The fight over ending COVID food benefits
Expanded SNAP benefits that were granted during the pandemic are phasing out this month, leaving low-income households across the country up against escalating financial strain.
The big picture: Deepening congressional division over federal funding for nutrition programs means those households can't count on relief in the coming farm bill.
Driving the news: SNAP recipients in more than half the country will stop getting emergency allotments (EAs) after this month's payments, which added at least an additional $95 monthly in food spending per household.
- The SNAP emergency benefits issued at the onset of the COVID-19 pandemic were never meant to be permanent, but activists credit EAs and the child tax credit expansion, which expired at the end of 2021, with curbing extreme hunger in the U.S.
- The highest reduction in poverty rates associated with EAs were among Black and Latino Americans, according to a 2022 report by the Urban Institute.
What we're watching: Thursday will see the first 2023 Senate Agriculture Committee hearing on the farm bill's nutrition title.
- Rebecca Wolf, a food policy analyst at the NGO Food and Water Watch, tells Axios that SNAP funding will feature as "the really big, prominent fight coming up" in 2023 farm bill negotiations.
- "Of course, we want to hold on to things like SNAP, and more money in SNAP," Wolf tells Axios.
What they're saying: "The farm bill is a big deal. If it goes the wrong way, you could increase hunger and nutritional insecurity dramatically, and that would be a horrific outcome here," Rep. Jim McGovern (D-Mass.), a senior member of the House Agriculture Committee, tells Axios.
- "I'll tell you this ... if the farm bill screws with SNAP, in a way that disadvantages people who need the benefit, I will do everything I can to make sure we don't get a farm bill," says McGovern, who also co-chairs the House Hunger Caucus.
Meanwhile: Last week, five House Republicans — Reps. Matt Gaetz (R-Fla.), Ralph Norman (R-S.C.), Andy Biggs (R-Ariz.), Dan Bishop (R-N.C.) and Lauren Boebert (R-Colo.) — sent a letter to President Biden urging him to issue tighter SNAP work requirements in advance of the coming debt limit fight.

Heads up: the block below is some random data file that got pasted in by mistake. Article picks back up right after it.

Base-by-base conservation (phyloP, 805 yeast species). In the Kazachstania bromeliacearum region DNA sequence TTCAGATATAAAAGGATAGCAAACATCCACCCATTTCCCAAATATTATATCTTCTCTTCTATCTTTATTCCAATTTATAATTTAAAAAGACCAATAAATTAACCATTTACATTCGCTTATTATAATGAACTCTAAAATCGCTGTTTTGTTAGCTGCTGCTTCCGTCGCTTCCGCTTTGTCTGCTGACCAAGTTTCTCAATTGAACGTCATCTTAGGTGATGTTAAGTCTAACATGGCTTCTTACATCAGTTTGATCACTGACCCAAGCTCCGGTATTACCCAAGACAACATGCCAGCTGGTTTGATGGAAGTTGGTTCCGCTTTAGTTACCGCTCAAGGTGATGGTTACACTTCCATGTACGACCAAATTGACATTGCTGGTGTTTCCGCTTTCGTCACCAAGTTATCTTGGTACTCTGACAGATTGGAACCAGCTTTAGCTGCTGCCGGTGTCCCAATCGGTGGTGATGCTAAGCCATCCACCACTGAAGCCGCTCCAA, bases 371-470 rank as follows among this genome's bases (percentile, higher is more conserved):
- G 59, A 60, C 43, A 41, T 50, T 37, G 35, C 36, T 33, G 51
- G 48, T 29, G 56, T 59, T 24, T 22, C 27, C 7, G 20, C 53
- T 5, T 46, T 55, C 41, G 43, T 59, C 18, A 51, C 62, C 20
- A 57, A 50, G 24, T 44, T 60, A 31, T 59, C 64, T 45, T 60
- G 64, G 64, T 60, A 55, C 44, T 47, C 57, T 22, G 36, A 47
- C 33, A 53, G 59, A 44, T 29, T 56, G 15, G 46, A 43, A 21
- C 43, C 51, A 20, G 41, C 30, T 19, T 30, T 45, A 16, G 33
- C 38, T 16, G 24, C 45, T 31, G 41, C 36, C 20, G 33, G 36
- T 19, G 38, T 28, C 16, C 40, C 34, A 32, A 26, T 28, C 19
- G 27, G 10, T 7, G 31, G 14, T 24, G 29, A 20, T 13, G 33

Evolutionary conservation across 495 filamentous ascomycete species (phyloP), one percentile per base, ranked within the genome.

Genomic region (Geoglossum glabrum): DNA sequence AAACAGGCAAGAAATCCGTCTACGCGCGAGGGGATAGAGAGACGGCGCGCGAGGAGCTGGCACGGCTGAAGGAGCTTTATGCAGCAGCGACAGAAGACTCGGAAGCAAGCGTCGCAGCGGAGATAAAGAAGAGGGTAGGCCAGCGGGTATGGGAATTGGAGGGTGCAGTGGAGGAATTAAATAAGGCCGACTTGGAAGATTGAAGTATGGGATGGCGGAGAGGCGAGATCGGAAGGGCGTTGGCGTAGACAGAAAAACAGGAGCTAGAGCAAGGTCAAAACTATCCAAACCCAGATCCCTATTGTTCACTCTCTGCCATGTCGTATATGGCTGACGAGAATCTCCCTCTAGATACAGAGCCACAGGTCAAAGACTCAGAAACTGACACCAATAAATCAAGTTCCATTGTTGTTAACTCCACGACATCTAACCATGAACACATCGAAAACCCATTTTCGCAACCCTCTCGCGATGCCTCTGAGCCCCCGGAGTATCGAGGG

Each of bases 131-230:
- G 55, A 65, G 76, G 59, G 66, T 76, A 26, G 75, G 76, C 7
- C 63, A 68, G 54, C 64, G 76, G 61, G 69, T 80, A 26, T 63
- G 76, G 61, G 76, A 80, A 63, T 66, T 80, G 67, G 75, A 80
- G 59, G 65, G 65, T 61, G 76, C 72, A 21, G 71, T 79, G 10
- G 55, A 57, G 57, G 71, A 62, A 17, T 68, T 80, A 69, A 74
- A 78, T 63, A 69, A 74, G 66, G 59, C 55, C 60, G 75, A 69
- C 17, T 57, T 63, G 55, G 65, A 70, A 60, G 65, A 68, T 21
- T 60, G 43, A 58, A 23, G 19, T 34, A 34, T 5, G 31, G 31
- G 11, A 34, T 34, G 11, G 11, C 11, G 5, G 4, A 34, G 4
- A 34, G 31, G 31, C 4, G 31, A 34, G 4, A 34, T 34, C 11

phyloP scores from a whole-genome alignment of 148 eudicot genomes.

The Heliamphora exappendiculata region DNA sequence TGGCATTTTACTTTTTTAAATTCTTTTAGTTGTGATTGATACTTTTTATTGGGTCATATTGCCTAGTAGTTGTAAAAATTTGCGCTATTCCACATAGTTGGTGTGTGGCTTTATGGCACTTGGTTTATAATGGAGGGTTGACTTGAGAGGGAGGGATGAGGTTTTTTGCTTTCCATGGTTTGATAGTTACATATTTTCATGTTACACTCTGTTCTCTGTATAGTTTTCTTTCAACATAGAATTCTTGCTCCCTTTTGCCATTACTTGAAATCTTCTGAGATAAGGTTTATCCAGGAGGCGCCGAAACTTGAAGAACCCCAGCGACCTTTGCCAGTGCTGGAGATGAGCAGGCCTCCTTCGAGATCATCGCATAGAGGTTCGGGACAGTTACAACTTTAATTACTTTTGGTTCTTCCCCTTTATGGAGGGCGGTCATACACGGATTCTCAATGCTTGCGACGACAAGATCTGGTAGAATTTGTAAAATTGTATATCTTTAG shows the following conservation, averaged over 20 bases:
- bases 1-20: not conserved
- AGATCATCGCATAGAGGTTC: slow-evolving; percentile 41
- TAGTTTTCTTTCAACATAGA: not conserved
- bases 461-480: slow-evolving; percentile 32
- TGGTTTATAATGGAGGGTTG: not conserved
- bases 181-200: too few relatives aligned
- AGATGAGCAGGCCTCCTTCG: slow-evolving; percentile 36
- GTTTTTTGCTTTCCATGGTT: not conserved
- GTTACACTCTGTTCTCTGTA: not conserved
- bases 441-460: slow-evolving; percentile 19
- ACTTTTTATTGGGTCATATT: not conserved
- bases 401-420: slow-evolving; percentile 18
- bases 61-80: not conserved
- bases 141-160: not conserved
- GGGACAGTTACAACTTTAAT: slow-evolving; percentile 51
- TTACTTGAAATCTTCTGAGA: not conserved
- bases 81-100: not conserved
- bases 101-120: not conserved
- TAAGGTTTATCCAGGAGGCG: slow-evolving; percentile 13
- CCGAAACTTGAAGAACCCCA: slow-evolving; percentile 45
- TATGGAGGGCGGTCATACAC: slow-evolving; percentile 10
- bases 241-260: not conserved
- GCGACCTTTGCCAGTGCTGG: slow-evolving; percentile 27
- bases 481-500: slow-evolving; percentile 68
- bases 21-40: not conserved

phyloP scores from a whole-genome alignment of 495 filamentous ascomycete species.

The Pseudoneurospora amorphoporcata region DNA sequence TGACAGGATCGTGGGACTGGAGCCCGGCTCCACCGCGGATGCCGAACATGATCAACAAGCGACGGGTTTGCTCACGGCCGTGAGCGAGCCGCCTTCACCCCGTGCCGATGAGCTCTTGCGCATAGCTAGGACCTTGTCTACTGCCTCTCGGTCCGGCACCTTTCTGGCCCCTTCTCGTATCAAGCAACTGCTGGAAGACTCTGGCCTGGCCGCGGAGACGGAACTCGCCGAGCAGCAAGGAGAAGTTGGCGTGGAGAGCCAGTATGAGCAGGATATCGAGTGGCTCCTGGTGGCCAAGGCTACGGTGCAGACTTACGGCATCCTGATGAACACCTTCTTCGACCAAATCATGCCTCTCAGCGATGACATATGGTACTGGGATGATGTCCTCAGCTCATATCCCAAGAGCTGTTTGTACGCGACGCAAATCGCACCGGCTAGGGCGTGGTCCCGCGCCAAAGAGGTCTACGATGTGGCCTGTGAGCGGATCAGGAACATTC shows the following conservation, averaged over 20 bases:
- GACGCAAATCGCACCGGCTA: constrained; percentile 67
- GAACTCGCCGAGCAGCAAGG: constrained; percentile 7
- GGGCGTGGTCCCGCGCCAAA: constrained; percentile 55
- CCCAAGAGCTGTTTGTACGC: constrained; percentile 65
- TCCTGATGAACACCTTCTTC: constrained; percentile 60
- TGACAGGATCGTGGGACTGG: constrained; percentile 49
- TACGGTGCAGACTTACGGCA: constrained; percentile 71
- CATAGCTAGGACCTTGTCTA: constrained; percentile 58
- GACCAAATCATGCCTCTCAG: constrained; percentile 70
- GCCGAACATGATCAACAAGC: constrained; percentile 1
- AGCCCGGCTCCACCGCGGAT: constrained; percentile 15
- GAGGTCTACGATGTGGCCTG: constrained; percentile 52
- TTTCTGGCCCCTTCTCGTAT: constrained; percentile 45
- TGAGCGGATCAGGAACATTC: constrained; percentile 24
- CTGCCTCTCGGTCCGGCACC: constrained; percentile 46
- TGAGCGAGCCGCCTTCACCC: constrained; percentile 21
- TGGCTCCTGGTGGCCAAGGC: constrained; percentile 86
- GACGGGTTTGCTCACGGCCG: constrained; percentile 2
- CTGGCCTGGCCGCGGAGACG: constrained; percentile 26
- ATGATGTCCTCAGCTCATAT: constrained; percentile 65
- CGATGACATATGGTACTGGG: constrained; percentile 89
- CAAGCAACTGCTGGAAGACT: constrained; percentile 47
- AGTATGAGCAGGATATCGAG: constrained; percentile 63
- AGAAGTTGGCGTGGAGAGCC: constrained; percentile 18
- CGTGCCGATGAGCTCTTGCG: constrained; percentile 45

Context: The SNAP program requires able-bodied adults to work or participate in a work or training program at least 20 hours per week, otherwise recipients are limited to three months of benefits every three years, according to the Center on Budget and Policy Priorities.
- It was a prerequisite that was suspended by Congress in response to the pandemic, but will return when the public emergency ends in May.
- In the second half of fiscal year 2020, 33% of non-elderly adults without disabilities receiving SNAP were working, about 25% were working 20 or more hours, and about 8% were working full time, per USDA data obtained through the U.S. Government Accountability Office.
- These estimates were higher for those living in households with children.
Of note: "There's a lot of talk about able-bodied adults without dependents and how we need to have more requirements or more hoops for these people to jump through," says McGovern, telling Axios that the "majority of people who can work on SNAP, actually do work."
- "What a lot of people who advocate that don't realize is how complicated that population is. I mean, there are people who just graduated out of foster care. There are people dealing with mental health issues. There were returning service members who fought overseas, who are having a difficult time reintegrating into our communities."
- "For some, they look at beating up on poor people as somehow politically advantageous, and I think that's a cruel thing and a rotten thing to do," McGovern tells Axios.
The other side: "Anyone receiving SNAP benefits who can work should be required to work, excluding seniors and the disabled," Gaetz tells Axios in a written statement.
- "There is a special place in Hell for those who want poor people to stay poor. Government welfare never made anyone rich. Only hard work has," says Gaetz.
The bottom line: McGovern tells Axios that he thinks the expiring SNAP emergency allotments should be permanent, but he's "dealing with political reality."
- "We're fighting multiple battles here," says McGovern. "If I had a magic wand, I would not reverse these increases. That's me."